by Paula Bosse
In the early years of the 20th century, the trees of Buffalo, New York were being decimated by the voracious white-marked Tussock Moth caterpillars. H. B. Filer, the head of the city’s Forestry Department came up with a novel way of attacking the problem: pay children to collect cocoons/”egg masses” for a princely bounty of ten cents a quart (the equivalent in today’s money of about $2.50). Not only would huge numbers of the destructive pests be rounded up and destroyed, but kids with an entrepreneurial spirit and a willingness to scrape cocoons off trees, walls, and posts and insert their small hands into tiny hollows and crevices could make a nice chunk of change during the summer weeks that the cash-for-cocoons campaign was in full swing.
The photo above shows eager, barefooted children cashing in their quarry in a Buffalo park. In an article about the effectiveness of this novel plan to help the city’s foliage, it’s stated that a total of 60,000 quarts was turned in … in one month. That seems high — it might have been a total of 60,000 quarts over the three years the campaign was held each August, between 1908 and 1910. But who knows? Kids can really get behind something like this, especially if they can walk away with enough money to keep themselves on a perpetual sugar-high after purchasing large quantities of penny candy and big swirly lollipops.
So how successful was this idea of sending an army of children out into Buffalo’s neighborhoods in search of cocoons? Let’s just take that 60,000-quart number. It’s estimated that that would mean that three billion (!) caterpillars were prevented from chomping their way through Buffalo’s trees. That’s a lot of danged caterpillars.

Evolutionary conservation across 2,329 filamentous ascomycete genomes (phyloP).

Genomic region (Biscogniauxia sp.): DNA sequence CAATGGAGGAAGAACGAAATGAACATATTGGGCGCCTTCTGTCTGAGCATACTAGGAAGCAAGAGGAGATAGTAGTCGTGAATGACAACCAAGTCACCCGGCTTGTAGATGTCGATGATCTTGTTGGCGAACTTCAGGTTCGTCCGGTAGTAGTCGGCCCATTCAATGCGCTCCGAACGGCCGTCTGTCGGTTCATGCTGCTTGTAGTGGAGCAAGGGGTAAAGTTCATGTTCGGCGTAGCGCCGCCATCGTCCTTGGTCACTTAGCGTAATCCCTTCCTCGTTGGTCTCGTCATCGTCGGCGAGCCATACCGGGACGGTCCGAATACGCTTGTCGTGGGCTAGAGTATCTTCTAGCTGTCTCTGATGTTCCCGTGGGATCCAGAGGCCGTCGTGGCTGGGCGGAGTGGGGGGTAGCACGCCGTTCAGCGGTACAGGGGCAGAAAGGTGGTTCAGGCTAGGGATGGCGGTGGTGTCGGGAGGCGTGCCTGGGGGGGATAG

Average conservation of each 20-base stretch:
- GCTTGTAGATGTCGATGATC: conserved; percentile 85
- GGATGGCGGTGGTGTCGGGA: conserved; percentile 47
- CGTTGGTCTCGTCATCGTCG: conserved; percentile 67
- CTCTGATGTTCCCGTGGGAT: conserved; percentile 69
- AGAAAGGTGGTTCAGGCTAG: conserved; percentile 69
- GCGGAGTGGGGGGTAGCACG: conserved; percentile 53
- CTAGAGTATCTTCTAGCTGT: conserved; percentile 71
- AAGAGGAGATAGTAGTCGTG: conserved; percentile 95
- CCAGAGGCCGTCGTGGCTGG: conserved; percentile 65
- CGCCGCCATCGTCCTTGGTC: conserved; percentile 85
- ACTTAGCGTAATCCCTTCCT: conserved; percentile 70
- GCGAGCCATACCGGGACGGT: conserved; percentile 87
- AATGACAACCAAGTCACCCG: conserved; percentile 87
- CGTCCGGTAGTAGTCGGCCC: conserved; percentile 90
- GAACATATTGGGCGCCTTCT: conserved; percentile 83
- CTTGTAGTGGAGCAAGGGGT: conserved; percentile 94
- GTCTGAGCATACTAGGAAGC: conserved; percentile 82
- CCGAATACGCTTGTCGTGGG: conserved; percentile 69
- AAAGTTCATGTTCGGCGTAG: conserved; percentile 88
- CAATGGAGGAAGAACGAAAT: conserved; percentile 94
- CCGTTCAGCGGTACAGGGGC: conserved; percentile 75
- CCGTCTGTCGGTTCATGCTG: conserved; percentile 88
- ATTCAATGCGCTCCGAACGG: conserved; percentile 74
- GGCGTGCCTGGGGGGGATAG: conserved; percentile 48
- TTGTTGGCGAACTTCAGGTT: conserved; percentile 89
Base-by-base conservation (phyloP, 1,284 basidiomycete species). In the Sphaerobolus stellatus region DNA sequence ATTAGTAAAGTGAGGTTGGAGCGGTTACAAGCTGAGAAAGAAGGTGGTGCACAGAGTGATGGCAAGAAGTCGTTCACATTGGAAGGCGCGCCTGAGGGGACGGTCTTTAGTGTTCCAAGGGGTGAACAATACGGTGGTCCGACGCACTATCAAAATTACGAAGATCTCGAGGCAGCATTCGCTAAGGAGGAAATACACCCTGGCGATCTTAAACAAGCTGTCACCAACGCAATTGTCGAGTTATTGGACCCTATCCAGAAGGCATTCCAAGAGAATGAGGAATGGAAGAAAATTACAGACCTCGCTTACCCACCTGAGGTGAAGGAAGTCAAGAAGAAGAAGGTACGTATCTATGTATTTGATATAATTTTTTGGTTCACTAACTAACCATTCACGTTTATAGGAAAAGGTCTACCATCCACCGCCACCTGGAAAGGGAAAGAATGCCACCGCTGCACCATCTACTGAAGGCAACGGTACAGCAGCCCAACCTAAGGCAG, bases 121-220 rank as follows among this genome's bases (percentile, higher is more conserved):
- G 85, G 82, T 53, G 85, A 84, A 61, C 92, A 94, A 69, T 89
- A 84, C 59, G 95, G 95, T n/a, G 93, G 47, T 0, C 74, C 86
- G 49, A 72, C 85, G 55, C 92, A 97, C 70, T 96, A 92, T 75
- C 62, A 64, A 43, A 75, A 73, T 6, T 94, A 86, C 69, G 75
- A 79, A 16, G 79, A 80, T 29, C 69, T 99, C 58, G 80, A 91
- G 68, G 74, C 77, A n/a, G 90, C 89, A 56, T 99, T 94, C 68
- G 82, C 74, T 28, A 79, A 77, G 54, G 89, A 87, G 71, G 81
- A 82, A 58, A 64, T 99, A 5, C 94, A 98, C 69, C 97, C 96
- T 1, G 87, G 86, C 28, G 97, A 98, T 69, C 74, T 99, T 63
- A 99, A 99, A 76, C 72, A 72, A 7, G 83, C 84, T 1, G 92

By 1912, the Tussock Moth problem was under control in Buffalo. When asked if the child army of cocoon bounty-hunters would be needed that year, Head Forester H. B. Filer replied that the city wasn’t paying for cocoons in 1912 “because it would take one boy all his time for a week to scrape up one quart.”
So, yes, it was a success. The city was happy, the kids were happy, the trees were happy. (The caterpillars were unavailable for comment.)
Sources & Notes
Photo from the article “Work of Buffalo’s Forestry Department” by City Forester H. B. Filer, which appeared in the Jan. 25, 1911 issue of Municipal Journal and Engineer; see the full article and other photos, via Google Books, here.
And now I know a native of Buffalo, NY is called a “Buffalonian.”
Copyright © 2017 Paula Bosse. All Rights Reserved.